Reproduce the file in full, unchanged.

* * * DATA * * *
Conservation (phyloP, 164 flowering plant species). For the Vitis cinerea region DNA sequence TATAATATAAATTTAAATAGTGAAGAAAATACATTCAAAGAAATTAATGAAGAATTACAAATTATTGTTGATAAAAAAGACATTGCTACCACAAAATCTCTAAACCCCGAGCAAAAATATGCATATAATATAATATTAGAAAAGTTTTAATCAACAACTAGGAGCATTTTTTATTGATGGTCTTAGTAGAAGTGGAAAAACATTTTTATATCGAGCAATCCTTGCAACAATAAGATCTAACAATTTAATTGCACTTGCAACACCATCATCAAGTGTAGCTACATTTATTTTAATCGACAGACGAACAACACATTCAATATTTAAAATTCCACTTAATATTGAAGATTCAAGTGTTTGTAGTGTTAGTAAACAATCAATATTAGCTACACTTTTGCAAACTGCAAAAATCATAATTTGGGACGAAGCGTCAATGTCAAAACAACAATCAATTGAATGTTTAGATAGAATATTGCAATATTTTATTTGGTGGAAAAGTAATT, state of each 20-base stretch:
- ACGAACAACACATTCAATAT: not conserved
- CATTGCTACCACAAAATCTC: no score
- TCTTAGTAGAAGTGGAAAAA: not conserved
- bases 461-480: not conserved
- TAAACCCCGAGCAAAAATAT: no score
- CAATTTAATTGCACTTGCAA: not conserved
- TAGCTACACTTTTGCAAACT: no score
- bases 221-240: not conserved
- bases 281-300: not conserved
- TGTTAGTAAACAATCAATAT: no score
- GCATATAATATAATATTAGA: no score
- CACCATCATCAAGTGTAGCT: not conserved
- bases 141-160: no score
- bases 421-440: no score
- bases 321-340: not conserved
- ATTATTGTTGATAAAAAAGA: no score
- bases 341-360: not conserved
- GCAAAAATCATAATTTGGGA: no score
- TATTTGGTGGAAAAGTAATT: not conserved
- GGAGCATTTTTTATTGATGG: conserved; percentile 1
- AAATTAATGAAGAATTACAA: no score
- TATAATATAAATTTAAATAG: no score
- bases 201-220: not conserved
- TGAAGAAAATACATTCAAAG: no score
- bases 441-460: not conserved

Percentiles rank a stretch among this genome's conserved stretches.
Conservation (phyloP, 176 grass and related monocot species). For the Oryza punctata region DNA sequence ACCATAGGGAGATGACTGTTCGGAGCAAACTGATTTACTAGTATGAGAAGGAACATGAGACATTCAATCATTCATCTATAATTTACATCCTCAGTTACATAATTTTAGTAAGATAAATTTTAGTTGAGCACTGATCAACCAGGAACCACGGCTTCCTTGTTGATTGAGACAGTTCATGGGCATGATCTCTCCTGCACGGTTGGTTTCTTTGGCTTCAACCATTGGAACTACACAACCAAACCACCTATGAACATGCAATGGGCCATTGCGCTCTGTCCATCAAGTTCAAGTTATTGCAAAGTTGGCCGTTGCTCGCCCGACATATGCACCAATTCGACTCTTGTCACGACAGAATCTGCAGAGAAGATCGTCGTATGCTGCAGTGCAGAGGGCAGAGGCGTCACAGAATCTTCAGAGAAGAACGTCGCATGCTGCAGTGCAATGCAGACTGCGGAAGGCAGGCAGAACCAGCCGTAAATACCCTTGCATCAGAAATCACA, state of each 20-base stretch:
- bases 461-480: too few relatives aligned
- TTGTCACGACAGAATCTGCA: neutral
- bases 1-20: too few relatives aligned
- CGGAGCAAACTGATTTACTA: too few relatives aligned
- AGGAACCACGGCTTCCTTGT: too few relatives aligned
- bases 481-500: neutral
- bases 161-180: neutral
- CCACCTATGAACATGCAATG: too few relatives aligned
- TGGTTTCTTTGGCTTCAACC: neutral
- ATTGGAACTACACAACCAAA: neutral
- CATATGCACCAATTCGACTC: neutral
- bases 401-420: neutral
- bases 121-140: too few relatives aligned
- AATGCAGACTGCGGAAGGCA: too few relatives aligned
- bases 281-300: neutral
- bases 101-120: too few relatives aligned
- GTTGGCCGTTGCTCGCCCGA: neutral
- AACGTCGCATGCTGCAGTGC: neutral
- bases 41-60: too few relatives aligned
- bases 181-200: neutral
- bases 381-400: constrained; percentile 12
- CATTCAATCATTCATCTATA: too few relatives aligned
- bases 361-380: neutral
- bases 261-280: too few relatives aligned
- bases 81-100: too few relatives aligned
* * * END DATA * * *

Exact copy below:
Conservation (phyloP, 164 flowering plant species). For the Vitis cinerea region DNA sequence TATAATATAAATTTAAATAGTGAAGAAAATACATTCAAAGAAATTAATGAAGAATTACAAATTATTGTTGATAAAAAAGACATTGCTACCACAAAATCTCTAAACCCCGAGCAAAAATATGCATATAATATAATATTAGAAAAGTTTTAATCAACAACTAGGAGCATTTTTTATTGATGGTCTTAGTAGAAGTGGAAAAACATTTTTATATCGAGCAATCCTTGCAACAATAAGATCTAACAATTTAATTGCACTTGCAACACCATCATCAAGTGTAGCTACATTTATTTTAATCGACAGACGAACAACACATTCAATATTTAAAATTCCACTTAATATTGAAGATTCAAGTGTTTGTAGTGTTAGTAAACAATCAATATTAGCTACACTTTTGCAAACTGCAAAAATCATAATTTGGGACGAAGCGTCAATGTCAAAACAACAATCAATTGAATGTTTAGATAGAATATTGCAATATTTTATTTGGTGGAAAAGTAATT, state of each 20-base stretch:
- ACGAACAACACATTCAATAT: not conserved
- CATTGCTACCACAAAATCTC: no score
- TCTTAGTAGAAGTGGAAAAA: not conserved
- bases 461-480: not conserved
- TAAACCCCGAGCAAAAATAT: no score
- CAATTTAATTGCACTTGCAA: not conserved
- TAGCTACACTTTTGCAAACT: no score
- bases 221-240: not conserved
- bases 281-300: not conserved
- TGTTAGTAAACAATCAATAT: no score
- GCATATAATATAATATTAGA: no score
- CACCATCATCAAGTGTAGCT: not conserved
- bases 141-160: no score
- bases 421-440: no score
- bases 321-340: not conserved
- ATTATTGTTGATAAAAAAGA: no score
- bases 341-360: not conserved
- GCAAAAATCATAATTTGGGA: no score
- TATTTGGTGGAAAAGTAATT: not conserved
- GGAGCATTTTTTATTGATGG: conserved; percentile 1
- AAATTAATGAAGAATTACAA: no score
- TATAATATAAATTTAAATAG: no score
- bases 201-220: not conserved
- TGAAGAAAATACATTCAAAG: no score
- bases 441-460: not conserved

Percentiles rank a stretch among this genome's conserved stretches.
Conservation (phyloP, 176 grass and related monocot species). For the Oryza punctata region DNA sequence ACCATAGGGAGATGACTGTTCGGAGCAAACTGATTTACTAGTATGAGAAGGAACATGAGACATTCAATCATTCATCTATAATTTACATCCTCAGTTACATAATTTTAGTAAGATAAATTTTAGTTGAGCACTGATCAACCAGGAACCACGGCTTCCTTGTTGATTGAGACAGTTCATGGGCATGATCTCTCCTGCACGGTTGGTTTCTTTGGCTTCAACCATTGGAACTACACAACCAAACCACCTATGAACATGCAATGGGCCATTGCGCTCTGTCCATCAAGTTCAAGTTATTGCAAAGTTGGCCGTTGCTCGCCCGACATATGCACCAATTCGACTCTTGTCACGACAGAATCTGCAGAGAAGATCGTCGTATGCTGCAGTGCAGAGGGCAGAGGCGTCACAGAATCTTCAGAGAAGAACGTCGCATGCTGCAGTGCAATGCAGACTGCGGAAGGCAGGCAGAACCAGCCGTAAATACCCTTGCATCAGAAATCACA, state of each 20-base stretch:
- bases 461-480: too few relatives aligned
- TTGTCACGACAGAATCTGCA: neutral
- bases 1-20: too few relatives aligned
- CGGAGCAAACTGATTTACTA: too few relatives aligned
- AGGAACCACGGCTTCCTTGT: too few relatives aligned
- bases 481-500: neutral
- bases 161-180: neutral
- CCACCTATGAACATGCAATG: too few relatives aligned
- TGGTTTCTTTGGCTTCAACC: neutral
- ATTGGAACTACACAACCAAA: neutral
- CATATGCACCAATTCGACTC: neutral
- bases 401-420: neutral
- bases 121-140: too few relatives aligned
- AATGCAGACTGCGGAAGGCA: too few relatives aligned
- bases 281-300: neutral
- bases 101-120: too few relatives aligned
- GTTGGCCGTTGCTCGCCCGA: neutral
- AACGTCGCATGCTGCAGTGC: neutral
- bases 41-60: too few relatives aligned
- bases 181-200: neutral
- bases 381-400: constrained; percentile 12
- CATTCAATCATTCATCTATA: too few relatives aligned
- bases 361-380: neutral
- bases 261-280: too few relatives aligned
- bases 81-100: too few relatives aligned